Chinese cars have gotten a lot of flak over their extremely liberal (read: blatant and unapologetic) use of other manufacturer’s designs. A quick glance at the BYD F3 and you can see more than a passing resemblance to the Toyota Corolla. The successor to the F3, the Su Rui carries on in much the same manner as its predecessor, a sentiment shared by Car News China when it described the new F3 as nothing more than a copy of the new Corolla, albeit a less blatant one. But we’re not here to harp on BYD’s somewhat shady practices. Instead, where here to praise the automaker’s innovative new feature found in the latest F3: the ability to control the car via remote control.
You read that correctly, a remote control car. Only much larger than the kind we all played with in our youth. According to Cars News China report, BYD says the remote control feature is best when utilized as a parking aid in tight spots or as an informal valet service when it’s raining outside and the urge to get wet is non-existent.
As you can imagine, the remote control function allows the car to be started remotely (surprise!) and driven in all directions. There are a few limitations to the feature. Distance for controlling the vehicle remotely is restricted to 10 meters, and the speed of the vehicle when operated in this manner is limited to snail-like two kilometers per hour, which converts to just over a mile per hour. It’s not particularly fast by any stretch, but crashing a remote-controlled car that weighs a few thousand pounds will have greater repercussions than our old RC cars did during our snot-nosed youth.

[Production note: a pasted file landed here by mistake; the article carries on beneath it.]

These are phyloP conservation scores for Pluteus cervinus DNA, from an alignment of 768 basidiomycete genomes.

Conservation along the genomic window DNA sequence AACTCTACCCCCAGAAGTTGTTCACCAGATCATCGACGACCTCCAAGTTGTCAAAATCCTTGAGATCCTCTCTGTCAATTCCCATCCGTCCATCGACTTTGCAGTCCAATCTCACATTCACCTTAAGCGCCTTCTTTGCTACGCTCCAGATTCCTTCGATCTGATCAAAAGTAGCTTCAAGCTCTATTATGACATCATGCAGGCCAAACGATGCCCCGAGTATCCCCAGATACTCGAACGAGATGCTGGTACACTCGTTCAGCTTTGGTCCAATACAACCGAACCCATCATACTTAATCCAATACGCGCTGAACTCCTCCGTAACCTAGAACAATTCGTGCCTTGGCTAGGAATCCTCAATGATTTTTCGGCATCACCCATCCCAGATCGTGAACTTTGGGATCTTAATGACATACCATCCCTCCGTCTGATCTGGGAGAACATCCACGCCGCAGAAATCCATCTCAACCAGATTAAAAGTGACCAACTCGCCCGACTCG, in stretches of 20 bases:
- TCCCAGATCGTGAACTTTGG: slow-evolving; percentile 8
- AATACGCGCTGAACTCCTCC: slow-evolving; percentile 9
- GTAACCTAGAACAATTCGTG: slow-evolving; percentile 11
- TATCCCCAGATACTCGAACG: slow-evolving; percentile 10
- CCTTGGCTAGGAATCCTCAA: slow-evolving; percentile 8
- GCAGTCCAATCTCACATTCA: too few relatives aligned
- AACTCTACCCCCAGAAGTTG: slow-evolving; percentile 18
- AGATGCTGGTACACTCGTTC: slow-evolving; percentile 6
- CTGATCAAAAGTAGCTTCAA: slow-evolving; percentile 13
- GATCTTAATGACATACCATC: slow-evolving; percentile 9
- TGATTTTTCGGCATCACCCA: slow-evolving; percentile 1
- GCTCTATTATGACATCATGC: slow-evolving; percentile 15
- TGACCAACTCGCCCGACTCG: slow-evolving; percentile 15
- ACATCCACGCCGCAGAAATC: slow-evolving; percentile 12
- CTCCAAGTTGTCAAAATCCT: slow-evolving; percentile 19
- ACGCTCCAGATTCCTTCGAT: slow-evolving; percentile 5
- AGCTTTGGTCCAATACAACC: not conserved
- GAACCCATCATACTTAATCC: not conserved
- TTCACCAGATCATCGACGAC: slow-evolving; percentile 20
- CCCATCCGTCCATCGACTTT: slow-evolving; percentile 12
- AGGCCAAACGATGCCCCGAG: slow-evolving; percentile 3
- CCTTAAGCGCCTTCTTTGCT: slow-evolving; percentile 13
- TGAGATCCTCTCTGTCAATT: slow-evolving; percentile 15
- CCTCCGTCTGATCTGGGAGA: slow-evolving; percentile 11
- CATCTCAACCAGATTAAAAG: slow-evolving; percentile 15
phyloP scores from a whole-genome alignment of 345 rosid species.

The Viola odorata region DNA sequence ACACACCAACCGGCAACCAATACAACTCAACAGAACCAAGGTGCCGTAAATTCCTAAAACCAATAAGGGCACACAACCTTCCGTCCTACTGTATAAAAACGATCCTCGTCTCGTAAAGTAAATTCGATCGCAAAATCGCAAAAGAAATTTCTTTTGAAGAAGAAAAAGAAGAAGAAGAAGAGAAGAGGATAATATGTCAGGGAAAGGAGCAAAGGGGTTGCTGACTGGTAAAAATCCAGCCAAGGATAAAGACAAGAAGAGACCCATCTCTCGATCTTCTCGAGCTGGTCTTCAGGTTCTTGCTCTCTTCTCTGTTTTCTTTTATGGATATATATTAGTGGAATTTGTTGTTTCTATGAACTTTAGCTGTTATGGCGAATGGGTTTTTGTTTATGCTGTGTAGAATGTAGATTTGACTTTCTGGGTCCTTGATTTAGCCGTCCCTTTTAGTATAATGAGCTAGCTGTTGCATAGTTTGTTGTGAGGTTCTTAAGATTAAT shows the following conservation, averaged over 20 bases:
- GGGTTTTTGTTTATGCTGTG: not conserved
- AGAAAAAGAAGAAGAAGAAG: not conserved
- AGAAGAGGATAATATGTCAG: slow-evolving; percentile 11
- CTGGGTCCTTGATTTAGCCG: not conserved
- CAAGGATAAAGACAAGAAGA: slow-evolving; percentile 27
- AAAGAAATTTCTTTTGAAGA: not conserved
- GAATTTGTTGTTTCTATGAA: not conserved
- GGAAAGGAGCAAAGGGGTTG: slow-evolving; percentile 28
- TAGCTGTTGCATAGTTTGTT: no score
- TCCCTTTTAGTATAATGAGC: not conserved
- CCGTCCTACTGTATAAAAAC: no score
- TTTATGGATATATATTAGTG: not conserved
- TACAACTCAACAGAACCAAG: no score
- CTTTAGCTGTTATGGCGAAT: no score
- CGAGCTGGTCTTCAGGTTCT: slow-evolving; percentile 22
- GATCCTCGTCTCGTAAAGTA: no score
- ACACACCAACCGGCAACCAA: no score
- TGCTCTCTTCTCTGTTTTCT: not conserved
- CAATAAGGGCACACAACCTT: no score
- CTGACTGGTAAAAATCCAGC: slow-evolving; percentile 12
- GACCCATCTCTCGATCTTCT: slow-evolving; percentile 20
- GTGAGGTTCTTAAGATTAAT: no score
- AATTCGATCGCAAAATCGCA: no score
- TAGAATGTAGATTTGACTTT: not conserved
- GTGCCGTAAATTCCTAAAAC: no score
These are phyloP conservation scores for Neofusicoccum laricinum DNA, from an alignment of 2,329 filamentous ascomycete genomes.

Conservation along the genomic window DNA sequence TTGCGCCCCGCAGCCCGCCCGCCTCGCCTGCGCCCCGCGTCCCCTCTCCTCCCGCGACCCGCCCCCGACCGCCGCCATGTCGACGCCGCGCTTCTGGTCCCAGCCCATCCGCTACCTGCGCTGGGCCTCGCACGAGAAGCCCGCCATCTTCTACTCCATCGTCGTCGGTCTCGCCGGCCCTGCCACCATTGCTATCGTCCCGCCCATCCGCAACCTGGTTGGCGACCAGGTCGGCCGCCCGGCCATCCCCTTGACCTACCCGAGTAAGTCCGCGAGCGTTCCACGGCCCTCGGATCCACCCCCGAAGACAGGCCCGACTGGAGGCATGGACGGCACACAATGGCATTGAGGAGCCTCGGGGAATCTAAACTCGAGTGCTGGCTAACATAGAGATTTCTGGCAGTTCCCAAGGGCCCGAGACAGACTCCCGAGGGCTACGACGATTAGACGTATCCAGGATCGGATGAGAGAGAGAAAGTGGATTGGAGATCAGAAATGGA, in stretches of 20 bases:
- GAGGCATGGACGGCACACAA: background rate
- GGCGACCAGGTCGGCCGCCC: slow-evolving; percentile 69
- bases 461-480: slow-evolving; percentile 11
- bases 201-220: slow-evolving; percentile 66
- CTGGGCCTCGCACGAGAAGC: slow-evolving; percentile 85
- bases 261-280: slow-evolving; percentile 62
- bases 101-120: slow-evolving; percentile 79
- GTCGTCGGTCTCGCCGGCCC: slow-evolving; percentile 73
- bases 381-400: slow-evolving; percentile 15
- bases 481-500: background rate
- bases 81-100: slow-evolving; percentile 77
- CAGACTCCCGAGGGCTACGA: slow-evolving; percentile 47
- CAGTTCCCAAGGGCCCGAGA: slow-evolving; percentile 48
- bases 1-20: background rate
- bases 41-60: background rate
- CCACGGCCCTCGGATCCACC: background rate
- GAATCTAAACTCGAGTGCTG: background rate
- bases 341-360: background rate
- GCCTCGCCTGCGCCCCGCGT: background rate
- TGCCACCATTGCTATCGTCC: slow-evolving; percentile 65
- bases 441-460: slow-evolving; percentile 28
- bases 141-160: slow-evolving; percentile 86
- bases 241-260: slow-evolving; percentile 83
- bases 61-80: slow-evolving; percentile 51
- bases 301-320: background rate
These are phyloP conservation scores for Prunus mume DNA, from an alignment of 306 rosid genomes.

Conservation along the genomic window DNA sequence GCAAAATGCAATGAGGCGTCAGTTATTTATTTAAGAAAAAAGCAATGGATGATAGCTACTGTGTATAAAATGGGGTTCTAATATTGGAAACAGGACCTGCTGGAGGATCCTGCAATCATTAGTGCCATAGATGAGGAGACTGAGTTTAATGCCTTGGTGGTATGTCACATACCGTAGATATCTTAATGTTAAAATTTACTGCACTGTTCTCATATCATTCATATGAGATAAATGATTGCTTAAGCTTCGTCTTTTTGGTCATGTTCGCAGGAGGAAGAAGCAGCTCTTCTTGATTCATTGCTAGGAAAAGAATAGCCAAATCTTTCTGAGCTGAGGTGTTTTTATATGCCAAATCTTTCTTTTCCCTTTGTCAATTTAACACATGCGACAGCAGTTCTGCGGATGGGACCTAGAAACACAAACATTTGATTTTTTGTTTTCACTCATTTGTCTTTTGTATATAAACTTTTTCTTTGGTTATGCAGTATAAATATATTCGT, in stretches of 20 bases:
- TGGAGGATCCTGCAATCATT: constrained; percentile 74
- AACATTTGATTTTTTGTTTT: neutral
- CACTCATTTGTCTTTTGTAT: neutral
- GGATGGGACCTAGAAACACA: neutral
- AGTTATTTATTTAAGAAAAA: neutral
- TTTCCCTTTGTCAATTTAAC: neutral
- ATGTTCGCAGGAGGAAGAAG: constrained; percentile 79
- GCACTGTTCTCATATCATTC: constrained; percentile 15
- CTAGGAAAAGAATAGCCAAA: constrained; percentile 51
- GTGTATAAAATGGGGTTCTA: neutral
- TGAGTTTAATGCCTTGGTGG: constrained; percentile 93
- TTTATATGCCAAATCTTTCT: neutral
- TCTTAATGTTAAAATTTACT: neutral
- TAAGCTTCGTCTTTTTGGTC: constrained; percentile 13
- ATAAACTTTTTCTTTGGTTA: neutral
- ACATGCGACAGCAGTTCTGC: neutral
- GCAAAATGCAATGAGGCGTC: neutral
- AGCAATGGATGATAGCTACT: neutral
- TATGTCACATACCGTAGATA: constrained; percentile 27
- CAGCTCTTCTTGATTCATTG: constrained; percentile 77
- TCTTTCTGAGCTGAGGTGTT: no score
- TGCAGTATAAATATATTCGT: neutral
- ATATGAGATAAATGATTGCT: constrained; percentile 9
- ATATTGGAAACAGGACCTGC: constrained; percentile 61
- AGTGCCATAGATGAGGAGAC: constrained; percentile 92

Other than serving as an oversized toy, there is a real car under that familiar Toyota, ahem, we mean BYD, hood. The Su Rui is available with a 1.5-liter four-cylinder with 109 horsepower mated to a five-speed manual , or a 1.5-liter turbo four that can dish out 154 horsepower. It comes with the option of either a six-speed manual or six-speed automatic transmission. The remote control feature comes standard with the 1.5 turbo automatic.
Needless to say, we are rather impressed by what BYD has done. Despite its limitations, there is no reason the technology could not be expanded upon further and allow for greater control distances and increased speed. For now though, we’re willing to make some concessions for safety-sake.
Oh, and Toyota , if you’re reading this, you might want to consider implementing something similar in the Corolla. By now we imagine you’re owed a few freebies by BYD, which much to our surprise does not stand for “Borrowing Your Design.”
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